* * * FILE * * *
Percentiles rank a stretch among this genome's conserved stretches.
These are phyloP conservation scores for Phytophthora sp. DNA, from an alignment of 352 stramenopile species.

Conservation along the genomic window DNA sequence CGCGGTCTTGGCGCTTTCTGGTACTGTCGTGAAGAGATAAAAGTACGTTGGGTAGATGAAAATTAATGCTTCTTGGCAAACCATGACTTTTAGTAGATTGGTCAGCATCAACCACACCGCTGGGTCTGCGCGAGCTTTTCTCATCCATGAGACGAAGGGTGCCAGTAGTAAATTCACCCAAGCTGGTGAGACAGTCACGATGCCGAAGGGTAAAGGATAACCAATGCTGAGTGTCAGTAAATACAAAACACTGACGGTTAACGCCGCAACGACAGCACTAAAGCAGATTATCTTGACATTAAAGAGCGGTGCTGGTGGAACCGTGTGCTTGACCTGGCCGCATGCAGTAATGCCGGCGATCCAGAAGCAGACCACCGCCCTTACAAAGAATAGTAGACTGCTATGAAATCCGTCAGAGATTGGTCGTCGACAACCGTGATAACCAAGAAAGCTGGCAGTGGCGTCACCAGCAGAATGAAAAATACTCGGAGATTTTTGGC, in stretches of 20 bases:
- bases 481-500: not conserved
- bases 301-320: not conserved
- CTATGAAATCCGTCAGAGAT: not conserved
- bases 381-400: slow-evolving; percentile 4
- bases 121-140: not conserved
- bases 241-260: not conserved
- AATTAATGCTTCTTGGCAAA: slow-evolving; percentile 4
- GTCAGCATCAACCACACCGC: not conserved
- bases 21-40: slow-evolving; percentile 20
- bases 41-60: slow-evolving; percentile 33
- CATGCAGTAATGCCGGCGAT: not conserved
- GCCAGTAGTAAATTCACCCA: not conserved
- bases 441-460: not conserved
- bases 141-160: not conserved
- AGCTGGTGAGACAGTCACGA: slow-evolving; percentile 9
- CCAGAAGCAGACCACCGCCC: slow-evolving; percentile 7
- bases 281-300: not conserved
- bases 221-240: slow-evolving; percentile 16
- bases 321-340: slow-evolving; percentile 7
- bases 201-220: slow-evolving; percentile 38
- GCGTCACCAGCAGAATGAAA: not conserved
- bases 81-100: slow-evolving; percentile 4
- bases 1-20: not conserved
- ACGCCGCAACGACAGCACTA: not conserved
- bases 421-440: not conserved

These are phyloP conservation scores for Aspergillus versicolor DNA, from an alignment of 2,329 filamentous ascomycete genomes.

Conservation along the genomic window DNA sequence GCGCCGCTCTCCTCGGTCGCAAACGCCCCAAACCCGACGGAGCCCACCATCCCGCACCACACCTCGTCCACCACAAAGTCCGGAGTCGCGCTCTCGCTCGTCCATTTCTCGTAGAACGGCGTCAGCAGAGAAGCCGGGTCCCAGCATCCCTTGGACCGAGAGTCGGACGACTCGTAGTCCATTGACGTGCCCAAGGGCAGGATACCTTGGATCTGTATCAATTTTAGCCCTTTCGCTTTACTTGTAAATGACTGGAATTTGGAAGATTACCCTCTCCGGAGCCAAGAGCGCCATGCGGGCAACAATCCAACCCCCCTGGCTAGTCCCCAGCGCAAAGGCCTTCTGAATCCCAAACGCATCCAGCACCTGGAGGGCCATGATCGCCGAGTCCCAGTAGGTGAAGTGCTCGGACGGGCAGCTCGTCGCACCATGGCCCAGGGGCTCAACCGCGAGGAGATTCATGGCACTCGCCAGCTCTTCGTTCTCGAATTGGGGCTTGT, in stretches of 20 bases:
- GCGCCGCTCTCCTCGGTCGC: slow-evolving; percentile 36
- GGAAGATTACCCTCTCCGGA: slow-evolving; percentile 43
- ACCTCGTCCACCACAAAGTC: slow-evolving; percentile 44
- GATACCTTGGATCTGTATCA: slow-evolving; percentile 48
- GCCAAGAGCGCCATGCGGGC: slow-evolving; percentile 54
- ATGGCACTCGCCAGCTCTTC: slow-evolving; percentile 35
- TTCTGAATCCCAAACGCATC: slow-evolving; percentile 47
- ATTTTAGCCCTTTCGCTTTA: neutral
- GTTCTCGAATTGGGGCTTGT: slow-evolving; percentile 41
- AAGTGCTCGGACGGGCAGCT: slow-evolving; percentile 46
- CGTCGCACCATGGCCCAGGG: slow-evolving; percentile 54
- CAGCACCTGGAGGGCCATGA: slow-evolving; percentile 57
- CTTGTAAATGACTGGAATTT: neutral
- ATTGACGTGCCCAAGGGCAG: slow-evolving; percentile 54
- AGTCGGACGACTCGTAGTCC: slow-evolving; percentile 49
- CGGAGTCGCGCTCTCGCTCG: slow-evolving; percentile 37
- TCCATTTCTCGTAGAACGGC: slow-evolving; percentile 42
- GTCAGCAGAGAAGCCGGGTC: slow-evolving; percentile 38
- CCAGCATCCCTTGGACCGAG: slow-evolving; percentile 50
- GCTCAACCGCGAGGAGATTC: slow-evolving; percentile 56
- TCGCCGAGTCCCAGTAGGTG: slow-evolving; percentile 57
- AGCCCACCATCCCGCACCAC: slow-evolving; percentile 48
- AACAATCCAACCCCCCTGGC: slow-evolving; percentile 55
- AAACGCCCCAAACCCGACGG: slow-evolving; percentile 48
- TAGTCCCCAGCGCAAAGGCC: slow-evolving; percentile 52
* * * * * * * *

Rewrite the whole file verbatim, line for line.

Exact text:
Percentiles rank a stretch among this genome's conserved stretches.
These are phyloP conservation scores for Phytophthora sp. DNA, from an alignment of 352 stramenopile species.

Conservation along the genomic window DNA sequence CGCGGTCTTGGCGCTTTCTGGTACTGTCGTGAAGAGATAAAAGTACGTTGGGTAGATGAAAATTAATGCTTCTTGGCAAACCATGACTTTTAGTAGATTGGTCAGCATCAACCACACCGCTGGGTCTGCGCGAGCTTTTCTCATCCATGAGACGAAGGGTGCCAGTAGTAAATTCACCCAAGCTGGTGAGACAGTCACGATGCCGAAGGGTAAAGGATAACCAATGCTGAGTGTCAGTAAATACAAAACACTGACGGTTAACGCCGCAACGACAGCACTAAAGCAGATTATCTTGACATTAAAGAGCGGTGCTGGTGGAACCGTGTGCTTGACCTGGCCGCATGCAGTAATGCCGGCGATCCAGAAGCAGACCACCGCCCTTACAAAGAATAGTAGACTGCTATGAAATCCGTCAGAGATTGGTCGTCGACAACCGTGATAACCAAGAAAGCTGGCAGTGGCGTCACCAGCAGAATGAAAAATACTCGGAGATTTTTGGC, in stretches of 20 bases:
- bases 481-500: not conserved
- bases 301-320: not conserved
- CTATGAAATCCGTCAGAGAT: not conserved
- bases 381-400: slow-evolving; percentile 4
- bases 121-140: not conserved
- bases 241-260: not conserved
- AATTAATGCTTCTTGGCAAA: slow-evolving; percentile 4
- GTCAGCATCAACCACACCGC: not conserved
- bases 21-40: slow-evolving; percentile 20
- bases 41-60: slow-evolving; percentile 33
- CATGCAGTAATGCCGGCGAT: not conserved
- GCCAGTAGTAAATTCACCCA: not conserved
- bases 441-460: not conserved
- bases 141-160: not conserved
- AGCTGGTGAGACAGTCACGA: slow-evolving; percentile 9
- CCAGAAGCAGACCACCGCCC: slow-evolving; percentile 7
- bases 281-300: not conserved
- bases 221-240: slow-evolving; percentile 16
- bases 321-340: slow-evolving; percentile 7
- bases 201-220: slow-evolving; percentile 38
- GCGTCACCAGCAGAATGAAA: not conserved
- bases 81-100: slow-evolving; percentile 4
- bases 1-20: not conserved
- ACGCCGCAACGACAGCACTA: not conserved
- bases 421-440: not conserved

These are phyloP conservation scores for Aspergillus versicolor DNA, from an alignment of 2,329 filamentous ascomycete genomes.

Conservation along the genomic window DNA sequence GCGCCGCTCTCCTCGGTCGCAAACGCCCCAAACCCGACGGAGCCCACCATCCCGCACCACACCTCGTCCACCACAAAGTCCGGAGTCGCGCTCTCGCTCGTCCATTTCTCGTAGAACGGCGTCAGCAGAGAAGCCGGGTCCCAGCATCCCTTGGACCGAGAGTCGGACGACTCGTAGTCCATTGACGTGCCCAAGGGCAGGATACCTTGGATCTGTATCAATTTTAGCCCTTTCGCTTTACTTGTAAATGACTGGAATTTGGAAGATTACCCTCTCCGGAGCCAAGAGCGCCATGCGGGCAACAATCCAACCCCCCTGGCTAGTCCCCAGCGCAAAGGCCTTCTGAATCCCAAACGCATCCAGCACCTGGAGGGCCATGATCGCCGAGTCCCAGTAGGTGAAGTGCTCGGACGGGCAGCTCGTCGCACCATGGCCCAGGGGCTCAACCGCGAGGAGATTCATGGCACTCGCCAGCTCTTCGTTCTCGAATTGGGGCTTGT, in stretches of 20 bases:
- GCGCCGCTCTCCTCGGTCGC: slow-evolving; percentile 36
- GGAAGATTACCCTCTCCGGA: slow-evolving; percentile 43
- ACCTCGTCCACCACAAAGTC: slow-evolving; percentile 44
- GATACCTTGGATCTGTATCA: slow-evolving; percentile 48
- GCCAAGAGCGCCATGCGGGC: slow-evolving; percentile 54
- ATGGCACTCGCCAGCTCTTC: slow-evolving; percentile 35
- TTCTGAATCCCAAACGCATC: slow-evolving; percentile 47
- ATTTTAGCCCTTTCGCTTTA: neutral
- GTTCTCGAATTGGGGCTTGT: slow-evolving; percentile 41
- AAGTGCTCGGACGGGCAGCT: slow-evolving; percentile 46
- CGTCGCACCATGGCCCAGGG: slow-evolving; percentile 54
- CAGCACCTGGAGGGCCATGA: slow-evolving; percentile 57
- CTTGTAAATGACTGGAATTT: neutral
- ATTGACGTGCCCAAGGGCAG: slow-evolving; percentile 54
- AGTCGGACGACTCGTAGTCC: slow-evolving; percentile 49
- CGGAGTCGCGCTCTCGCTCG: slow-evolving; percentile 37
- TCCATTTCTCGTAGAACGGC: slow-evolving; percentile 42
- GTCAGCAGAGAAGCCGGGTC: slow-evolving; percentile 38
- CCAGCATCCCTTGGACCGAG: slow-evolving; percentile 50
- GCTCAACCGCGAGGAGATTC: slow-evolving; percentile 56
- TCGCCGAGTCCCAGTAGGTG: slow-evolving; percentile 57
- AGCCCACCATCCCGCACCAC: slow-evolving; percentile 48
- AACAATCCAACCCCCCTGGC: slow-evolving; percentile 55
- AAACGCCCCAAACCCGACGG: slow-evolving; percentile 48
- TAGTCCCCAGCGCAAAGGCC: slow-evolving; percentile 52